The European Commission has formally notified Italy that its 2019 draft budget is in serious breach of EU fiscal rules, setting the stage for a potential rejection of the country's budget plan.
In a letter to Italian Economy Minister Giovanni Tria, the Commission said the draft budget projected a nominal rate of growth of net primary government expenditures of 2.7% in 2019, above the recommended maximum increase of 0.1%.
The draft budget would also increase Italy's structural deficit by 0.8% of GDP, the Commission said, instead of reducing the gap by 0.6% of GDP, as suggested by the EU in July.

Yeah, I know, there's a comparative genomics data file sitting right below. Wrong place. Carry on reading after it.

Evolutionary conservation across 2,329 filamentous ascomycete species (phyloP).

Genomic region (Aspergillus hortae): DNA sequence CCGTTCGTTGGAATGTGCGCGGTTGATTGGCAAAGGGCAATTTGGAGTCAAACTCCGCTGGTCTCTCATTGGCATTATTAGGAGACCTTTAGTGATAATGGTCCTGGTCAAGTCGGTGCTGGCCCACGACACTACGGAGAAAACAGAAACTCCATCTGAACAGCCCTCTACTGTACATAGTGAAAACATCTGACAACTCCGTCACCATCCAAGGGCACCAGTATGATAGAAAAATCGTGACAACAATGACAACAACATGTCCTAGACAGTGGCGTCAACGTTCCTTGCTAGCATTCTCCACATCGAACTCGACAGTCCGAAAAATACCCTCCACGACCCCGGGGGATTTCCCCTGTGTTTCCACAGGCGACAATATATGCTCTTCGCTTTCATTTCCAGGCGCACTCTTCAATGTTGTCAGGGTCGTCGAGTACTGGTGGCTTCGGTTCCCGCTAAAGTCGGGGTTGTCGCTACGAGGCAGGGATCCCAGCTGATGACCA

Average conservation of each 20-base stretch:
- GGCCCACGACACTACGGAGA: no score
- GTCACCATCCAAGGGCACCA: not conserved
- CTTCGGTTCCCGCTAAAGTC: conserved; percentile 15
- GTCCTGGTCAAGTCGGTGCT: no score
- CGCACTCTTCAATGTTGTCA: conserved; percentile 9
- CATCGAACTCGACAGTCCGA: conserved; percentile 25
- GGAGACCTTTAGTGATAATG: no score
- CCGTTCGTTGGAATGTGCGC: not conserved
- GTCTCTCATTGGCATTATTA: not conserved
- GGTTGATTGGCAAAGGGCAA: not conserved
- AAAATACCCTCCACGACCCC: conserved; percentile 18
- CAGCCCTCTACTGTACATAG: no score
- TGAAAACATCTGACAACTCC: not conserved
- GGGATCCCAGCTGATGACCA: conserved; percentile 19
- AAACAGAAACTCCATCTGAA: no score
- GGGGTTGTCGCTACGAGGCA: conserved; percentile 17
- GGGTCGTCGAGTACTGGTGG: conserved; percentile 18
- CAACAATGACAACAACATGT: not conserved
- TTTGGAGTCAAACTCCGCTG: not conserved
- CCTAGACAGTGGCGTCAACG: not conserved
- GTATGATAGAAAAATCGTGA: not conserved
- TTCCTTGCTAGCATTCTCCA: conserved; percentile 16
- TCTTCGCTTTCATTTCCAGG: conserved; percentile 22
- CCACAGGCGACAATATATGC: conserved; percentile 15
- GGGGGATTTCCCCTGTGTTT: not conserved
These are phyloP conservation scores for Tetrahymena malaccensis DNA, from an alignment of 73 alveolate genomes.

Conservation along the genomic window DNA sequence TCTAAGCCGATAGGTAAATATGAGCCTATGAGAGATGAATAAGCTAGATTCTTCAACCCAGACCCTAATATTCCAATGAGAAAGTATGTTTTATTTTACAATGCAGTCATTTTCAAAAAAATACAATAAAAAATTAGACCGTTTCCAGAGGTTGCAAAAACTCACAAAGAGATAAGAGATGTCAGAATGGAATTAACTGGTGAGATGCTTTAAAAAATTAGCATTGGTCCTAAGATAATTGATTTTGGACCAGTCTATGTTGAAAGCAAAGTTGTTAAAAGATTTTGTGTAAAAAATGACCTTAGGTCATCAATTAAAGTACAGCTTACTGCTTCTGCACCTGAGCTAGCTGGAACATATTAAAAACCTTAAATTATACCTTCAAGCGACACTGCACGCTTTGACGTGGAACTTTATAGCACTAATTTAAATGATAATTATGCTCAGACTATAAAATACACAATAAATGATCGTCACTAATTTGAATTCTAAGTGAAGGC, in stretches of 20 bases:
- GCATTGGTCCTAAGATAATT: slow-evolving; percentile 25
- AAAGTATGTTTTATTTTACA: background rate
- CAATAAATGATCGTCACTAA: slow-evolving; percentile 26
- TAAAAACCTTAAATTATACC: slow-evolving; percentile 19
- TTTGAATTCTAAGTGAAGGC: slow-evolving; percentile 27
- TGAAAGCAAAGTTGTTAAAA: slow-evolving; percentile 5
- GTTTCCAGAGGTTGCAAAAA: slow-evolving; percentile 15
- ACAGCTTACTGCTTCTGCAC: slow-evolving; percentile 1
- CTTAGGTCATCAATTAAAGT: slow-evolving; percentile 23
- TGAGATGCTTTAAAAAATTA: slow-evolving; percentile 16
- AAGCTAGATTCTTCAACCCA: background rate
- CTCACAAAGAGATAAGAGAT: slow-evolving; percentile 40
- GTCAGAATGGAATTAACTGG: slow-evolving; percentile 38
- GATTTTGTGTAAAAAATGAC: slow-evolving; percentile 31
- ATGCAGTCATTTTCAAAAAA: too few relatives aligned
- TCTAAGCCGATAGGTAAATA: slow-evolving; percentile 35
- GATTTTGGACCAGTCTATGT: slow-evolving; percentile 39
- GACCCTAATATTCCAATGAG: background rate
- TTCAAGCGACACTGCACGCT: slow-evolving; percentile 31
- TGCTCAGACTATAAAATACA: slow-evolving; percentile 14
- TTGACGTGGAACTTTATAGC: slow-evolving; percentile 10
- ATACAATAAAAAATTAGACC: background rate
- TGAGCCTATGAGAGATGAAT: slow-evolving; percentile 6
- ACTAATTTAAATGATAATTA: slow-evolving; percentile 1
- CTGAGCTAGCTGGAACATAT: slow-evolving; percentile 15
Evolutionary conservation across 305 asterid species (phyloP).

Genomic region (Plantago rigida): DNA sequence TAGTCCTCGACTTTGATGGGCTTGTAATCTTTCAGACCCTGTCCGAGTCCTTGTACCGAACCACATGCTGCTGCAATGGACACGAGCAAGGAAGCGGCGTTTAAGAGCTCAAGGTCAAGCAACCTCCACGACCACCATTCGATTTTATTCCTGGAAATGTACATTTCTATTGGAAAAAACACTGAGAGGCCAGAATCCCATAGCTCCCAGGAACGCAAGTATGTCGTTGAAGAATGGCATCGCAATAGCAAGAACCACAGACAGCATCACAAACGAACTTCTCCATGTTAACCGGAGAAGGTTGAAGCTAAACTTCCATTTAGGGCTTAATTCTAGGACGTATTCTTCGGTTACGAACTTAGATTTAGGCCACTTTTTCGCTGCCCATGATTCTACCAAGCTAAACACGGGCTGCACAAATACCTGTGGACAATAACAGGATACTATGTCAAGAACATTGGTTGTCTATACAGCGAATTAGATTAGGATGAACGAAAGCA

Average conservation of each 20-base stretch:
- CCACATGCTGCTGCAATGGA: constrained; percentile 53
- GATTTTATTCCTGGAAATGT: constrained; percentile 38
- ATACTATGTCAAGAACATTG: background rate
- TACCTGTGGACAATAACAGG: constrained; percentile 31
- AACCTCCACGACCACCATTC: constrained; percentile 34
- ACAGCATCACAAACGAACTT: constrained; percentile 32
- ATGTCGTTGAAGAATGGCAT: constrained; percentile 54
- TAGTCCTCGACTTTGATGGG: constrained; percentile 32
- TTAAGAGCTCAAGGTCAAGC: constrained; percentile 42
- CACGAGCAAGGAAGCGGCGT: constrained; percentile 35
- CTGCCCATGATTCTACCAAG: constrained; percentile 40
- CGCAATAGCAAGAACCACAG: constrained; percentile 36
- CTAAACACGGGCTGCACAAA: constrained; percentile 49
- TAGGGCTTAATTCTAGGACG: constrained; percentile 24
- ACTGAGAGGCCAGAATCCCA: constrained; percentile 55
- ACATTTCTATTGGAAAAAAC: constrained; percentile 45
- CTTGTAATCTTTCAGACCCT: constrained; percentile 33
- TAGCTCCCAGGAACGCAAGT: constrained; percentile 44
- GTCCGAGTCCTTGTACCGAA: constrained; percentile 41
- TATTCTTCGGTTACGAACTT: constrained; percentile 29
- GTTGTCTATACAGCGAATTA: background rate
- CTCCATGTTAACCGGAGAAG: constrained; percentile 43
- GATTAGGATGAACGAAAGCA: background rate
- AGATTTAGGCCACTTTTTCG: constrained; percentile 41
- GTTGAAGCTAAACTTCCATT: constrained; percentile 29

Italy's budget plan would also not ensure compliance with the EU's public debt reduction benchmark, which requires a steady decline of debt level toward a debt-to-GDP ratio of 60%, the Commission said. Italian government debt currently stands at around 130% of GDP.
These factors appear to indicate a "particularly serious non-compliance with the budgetary policy obligations laid down in the Stability and Growth Pact," the Commission said, referring to an agreement among EU member states to maintain economic and monetary equilibrium.
The Commission asked Tria to respond to its letter by Oct. 22, as it prepares its official opinion on the country's budget plan.
Italian Prime Minister Giuseppe Conte brushed off the EU's criticism, saying the country's deviation from the bloc's fiscal targets was "not large," Reuters reported.